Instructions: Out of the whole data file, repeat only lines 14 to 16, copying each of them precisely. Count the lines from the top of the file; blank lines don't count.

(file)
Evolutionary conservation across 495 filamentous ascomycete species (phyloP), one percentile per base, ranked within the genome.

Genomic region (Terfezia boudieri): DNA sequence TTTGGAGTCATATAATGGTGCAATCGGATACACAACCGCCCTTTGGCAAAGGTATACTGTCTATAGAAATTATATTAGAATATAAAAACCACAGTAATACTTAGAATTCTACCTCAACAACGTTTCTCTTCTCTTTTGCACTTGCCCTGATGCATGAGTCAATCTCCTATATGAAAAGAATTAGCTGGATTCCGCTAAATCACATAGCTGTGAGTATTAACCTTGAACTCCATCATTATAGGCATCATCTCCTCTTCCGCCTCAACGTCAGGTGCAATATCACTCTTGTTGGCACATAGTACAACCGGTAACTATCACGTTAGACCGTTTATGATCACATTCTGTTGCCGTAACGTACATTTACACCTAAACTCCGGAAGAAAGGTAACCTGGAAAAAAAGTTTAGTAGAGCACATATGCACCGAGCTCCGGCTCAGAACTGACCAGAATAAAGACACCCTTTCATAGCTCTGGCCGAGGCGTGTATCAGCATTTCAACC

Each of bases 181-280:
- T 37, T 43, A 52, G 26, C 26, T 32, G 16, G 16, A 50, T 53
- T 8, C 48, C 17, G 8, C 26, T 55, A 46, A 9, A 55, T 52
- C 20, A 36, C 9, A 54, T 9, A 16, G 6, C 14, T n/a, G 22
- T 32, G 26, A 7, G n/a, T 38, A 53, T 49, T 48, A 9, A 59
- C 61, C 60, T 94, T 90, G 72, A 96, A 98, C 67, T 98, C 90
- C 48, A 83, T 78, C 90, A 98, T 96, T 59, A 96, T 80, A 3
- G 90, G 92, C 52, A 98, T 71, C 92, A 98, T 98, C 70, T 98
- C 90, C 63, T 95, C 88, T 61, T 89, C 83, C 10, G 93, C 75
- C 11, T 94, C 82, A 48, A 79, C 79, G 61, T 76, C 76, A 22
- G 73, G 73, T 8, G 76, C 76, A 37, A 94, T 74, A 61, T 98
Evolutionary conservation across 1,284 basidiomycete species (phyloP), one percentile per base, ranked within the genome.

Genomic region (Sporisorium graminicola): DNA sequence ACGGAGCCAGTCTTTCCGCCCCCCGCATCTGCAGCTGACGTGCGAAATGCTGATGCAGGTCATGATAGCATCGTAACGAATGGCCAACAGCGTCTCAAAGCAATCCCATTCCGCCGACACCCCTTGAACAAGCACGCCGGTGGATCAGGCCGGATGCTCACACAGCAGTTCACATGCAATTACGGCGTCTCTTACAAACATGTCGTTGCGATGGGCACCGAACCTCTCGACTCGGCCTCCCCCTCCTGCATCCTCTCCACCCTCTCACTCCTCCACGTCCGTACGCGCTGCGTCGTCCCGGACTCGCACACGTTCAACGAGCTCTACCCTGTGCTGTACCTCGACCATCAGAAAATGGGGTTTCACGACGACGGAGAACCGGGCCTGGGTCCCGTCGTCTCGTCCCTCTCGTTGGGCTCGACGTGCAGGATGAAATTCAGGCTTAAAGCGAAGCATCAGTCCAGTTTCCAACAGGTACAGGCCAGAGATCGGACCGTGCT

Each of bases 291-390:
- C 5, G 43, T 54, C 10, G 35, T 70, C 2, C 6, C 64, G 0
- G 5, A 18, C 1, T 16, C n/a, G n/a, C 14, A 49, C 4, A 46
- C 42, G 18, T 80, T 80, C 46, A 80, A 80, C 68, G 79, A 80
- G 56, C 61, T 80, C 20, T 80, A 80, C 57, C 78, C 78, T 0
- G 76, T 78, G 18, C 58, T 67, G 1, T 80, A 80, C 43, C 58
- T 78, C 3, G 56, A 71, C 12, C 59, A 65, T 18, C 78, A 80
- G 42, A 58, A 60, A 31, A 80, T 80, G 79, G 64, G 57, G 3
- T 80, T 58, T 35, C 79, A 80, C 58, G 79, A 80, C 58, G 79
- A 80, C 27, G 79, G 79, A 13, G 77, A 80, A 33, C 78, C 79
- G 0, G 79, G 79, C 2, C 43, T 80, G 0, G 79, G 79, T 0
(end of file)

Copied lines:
Evolutionary conservation across 1,284 basidiomycete species (phyloP), one percentile per base, ranked within the genome.

Genomic region (Sporisorium graminicola): DNA sequence ACGGAGCCAGTCTTTCCGCCCCCCGCATCTGCAGCTGACGTGCGAAATGCTGATGCAGGTCATGATAGCATCGTAACGAATGGCCAACAGCGTCTCAAAGCAATCCCATTCCGCCGACACCCCTTGAACAAGCACGCCGGTGGATCAGGCCGGATGCTCACACAGCAGTTCACATGCAATTACGGCGTCTCTTACAAACATGTCGTTGCGATGGGCACCGAACCTCTCGACTCGGCCTCCCCCTCCTGCATCCTCTCCACCCTCTCACTCCTCCACGTCCGTACGCGCTGCGTCGTCCCGGACTCGCACACGTTCAACGAGCTCTACCCTGTGCTGTACCTCGACCATCAGAAAATGGGGTTTCACGACGACGGAGAACCGGGCCTGGGTCCCGTCGTCTCGTCCCTCTCGTTGGGCTCGACGTGCAGGATGAAATTCAGGCTTAAAGCGAAGCATCAGTCCAGTTTCCAACAGGTACAGGCCAGAGATCGGACCGTGCT

Each of bases 291-390: